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Glenthorne Community Primary School


Teaching of Science at
Glenthorne Community Primary School



When teaching Science at Glenthorne, our intention is to provide an inspiring curriculum that gives children the opportunities to strengthen their investigative skills and scientific knowledge to aid them in understanding the world that they are growing up in. This is brought about through exciting, practical and thought-provoking learning experiences that allow children to progress further through the science curriculum.


We encourage children to question, test and evaluate their ideas through the delivery of our varied and engaging science curriculum. Across Key Stage 1 and 2, Science is taught discretely in planned and arranged blocks each half term. Through our Science teaching, we aim to:


  • allow our pupils to acquire a wide scientific vocabulary and continue to use it as they continue through school
  • build upon knowledge taught previously in prior year groups in order to embed and deepen knowledge of each topic within our science curriculum
  • encourage children to have the confidence to explore their natural curiosity about themselves and the world around them
  • use discussion in order to learn; allowing pupils to elaborate and explain clearly their understanding and ideas
  • engage pupils through the use of varied stimuli, including through investigations and experiments using scientific equipment and resources
  • encourage collaborative working through group tasks and activities, thus leading to discussion and debate
  • give opportunities for outdoor and out-of-classroom learning to support learning in lessons



Teachers create a positive attitude to science learning within their classrooms and reinforce an expectation that all pupils are capable of achieving high standards in science. Our whole school approach to the teaching and learning of science involves the following;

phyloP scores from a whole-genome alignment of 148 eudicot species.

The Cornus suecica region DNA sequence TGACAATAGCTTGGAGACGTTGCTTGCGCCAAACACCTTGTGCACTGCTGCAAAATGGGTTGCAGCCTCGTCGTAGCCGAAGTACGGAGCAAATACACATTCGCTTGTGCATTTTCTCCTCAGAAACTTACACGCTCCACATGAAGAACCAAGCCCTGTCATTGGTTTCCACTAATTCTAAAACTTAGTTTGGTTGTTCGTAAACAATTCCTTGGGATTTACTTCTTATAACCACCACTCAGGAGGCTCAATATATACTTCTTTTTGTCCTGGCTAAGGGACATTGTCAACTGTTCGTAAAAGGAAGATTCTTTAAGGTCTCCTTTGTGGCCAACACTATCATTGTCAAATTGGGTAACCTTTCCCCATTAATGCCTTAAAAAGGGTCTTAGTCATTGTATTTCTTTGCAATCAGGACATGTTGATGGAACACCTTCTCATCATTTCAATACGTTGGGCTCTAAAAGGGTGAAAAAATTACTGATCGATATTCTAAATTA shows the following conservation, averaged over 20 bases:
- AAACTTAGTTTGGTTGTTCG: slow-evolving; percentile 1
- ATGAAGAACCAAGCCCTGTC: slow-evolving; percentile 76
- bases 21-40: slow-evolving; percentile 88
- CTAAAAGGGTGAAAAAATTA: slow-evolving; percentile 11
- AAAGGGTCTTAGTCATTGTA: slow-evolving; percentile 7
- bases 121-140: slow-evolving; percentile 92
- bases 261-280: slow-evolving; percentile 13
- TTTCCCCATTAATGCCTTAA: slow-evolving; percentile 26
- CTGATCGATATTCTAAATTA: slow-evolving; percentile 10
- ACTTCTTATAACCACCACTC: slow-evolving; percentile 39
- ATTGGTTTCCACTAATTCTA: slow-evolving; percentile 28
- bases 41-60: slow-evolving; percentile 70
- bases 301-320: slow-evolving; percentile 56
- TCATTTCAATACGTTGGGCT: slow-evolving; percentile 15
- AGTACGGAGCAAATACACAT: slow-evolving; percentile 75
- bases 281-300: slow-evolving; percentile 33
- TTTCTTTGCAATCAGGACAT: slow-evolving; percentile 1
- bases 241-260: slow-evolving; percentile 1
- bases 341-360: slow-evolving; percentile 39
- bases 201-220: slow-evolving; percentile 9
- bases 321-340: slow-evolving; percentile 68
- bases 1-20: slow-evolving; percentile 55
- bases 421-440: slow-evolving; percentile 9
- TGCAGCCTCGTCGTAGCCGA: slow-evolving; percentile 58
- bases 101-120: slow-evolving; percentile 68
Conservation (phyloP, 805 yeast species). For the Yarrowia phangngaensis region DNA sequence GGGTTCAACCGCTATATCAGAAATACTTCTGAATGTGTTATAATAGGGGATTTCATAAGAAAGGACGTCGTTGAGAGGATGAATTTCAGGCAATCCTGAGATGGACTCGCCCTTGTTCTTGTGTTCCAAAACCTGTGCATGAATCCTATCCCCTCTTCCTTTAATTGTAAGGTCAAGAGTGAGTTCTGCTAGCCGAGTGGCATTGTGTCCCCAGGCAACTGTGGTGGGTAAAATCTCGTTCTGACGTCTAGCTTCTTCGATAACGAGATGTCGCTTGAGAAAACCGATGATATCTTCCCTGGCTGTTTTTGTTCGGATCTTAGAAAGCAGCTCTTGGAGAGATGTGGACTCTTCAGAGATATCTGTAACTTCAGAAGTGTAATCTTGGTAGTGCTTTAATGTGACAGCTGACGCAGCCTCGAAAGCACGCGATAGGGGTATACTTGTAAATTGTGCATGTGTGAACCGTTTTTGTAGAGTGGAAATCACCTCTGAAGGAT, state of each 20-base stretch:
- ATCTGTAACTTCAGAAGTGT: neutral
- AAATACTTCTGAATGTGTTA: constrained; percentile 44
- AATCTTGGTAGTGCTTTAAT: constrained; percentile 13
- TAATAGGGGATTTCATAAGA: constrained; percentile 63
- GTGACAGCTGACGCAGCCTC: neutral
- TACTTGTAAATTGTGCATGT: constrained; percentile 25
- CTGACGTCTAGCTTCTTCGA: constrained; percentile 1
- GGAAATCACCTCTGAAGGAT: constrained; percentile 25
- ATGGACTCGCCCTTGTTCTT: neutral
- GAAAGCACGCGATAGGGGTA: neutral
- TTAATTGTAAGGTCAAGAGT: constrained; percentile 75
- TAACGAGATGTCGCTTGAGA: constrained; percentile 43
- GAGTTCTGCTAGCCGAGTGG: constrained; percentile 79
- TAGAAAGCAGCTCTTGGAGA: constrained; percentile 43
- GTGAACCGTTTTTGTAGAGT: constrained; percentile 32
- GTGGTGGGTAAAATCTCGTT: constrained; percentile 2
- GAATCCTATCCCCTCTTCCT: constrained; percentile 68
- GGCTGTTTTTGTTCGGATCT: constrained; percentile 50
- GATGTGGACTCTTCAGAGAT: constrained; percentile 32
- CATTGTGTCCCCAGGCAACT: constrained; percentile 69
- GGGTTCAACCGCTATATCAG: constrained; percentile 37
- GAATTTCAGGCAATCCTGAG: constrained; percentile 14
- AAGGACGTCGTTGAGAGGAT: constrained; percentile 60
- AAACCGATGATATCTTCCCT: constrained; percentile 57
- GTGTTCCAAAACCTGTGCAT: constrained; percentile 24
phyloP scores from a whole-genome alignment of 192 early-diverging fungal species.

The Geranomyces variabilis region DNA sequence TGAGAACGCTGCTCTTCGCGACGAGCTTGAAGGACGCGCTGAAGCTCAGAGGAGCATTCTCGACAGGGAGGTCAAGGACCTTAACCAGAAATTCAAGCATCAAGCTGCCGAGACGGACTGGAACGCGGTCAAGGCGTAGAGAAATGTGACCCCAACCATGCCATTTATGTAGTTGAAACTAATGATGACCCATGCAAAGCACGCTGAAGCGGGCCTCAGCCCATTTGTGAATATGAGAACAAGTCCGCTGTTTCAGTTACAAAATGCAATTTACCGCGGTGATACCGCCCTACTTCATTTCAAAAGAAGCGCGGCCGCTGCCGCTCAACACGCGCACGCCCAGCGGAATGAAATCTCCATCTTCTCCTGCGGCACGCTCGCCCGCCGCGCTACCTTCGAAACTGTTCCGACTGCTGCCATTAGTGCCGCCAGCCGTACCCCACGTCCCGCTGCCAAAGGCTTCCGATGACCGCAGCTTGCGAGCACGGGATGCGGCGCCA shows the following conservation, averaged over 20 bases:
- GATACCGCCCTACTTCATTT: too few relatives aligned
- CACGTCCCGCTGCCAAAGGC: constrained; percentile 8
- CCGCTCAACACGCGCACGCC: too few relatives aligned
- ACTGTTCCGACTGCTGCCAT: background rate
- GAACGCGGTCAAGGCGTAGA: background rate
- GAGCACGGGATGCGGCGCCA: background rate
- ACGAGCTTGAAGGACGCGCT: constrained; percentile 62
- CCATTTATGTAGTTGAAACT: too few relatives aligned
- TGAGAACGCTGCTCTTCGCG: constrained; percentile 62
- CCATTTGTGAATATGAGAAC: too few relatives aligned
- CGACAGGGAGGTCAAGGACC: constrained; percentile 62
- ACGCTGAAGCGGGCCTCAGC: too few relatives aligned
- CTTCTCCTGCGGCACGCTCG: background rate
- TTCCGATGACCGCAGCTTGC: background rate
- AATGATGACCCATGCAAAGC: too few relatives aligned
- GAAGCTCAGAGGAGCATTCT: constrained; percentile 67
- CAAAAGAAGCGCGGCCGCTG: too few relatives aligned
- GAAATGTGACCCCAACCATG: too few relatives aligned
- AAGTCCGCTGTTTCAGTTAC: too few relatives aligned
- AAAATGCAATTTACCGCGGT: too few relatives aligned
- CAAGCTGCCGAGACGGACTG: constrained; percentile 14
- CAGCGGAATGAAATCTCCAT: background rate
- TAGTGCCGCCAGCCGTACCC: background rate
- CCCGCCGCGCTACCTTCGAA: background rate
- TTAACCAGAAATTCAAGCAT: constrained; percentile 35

• Science is taught in planned and arranged topic blocks by the class teacher; either as ‘Science Days’ every half term (Years 2-6) or every afternoon in a week each half term (Year 1). This is a strategy to enable the achievement of a greater depth of knowledge as children have the opportunity to develop their investigations, questioning and evaluating skills during the sessions.
  • Through our planning, we involve investigation opportunities that allow children to apply their knowledge, and find out answers for themselves. Children are encouraged to ask their own questions and be given opportunities to use their scientific skills and research to discover the answers. This curiosity is celebrated within the classroom. Planning involves teachers creating engaging lessons, often involving high-quality resources to aid understanding of conceptual knowledge. Teachers use precise questioning in class to test conceptual knowledge and skills and address misconceptions that may either be pre-existing or become apparent during the sessions. Staff have been given training on how to ask high-level questions and are supported in their planning and delivery of science by experienced teachers where required.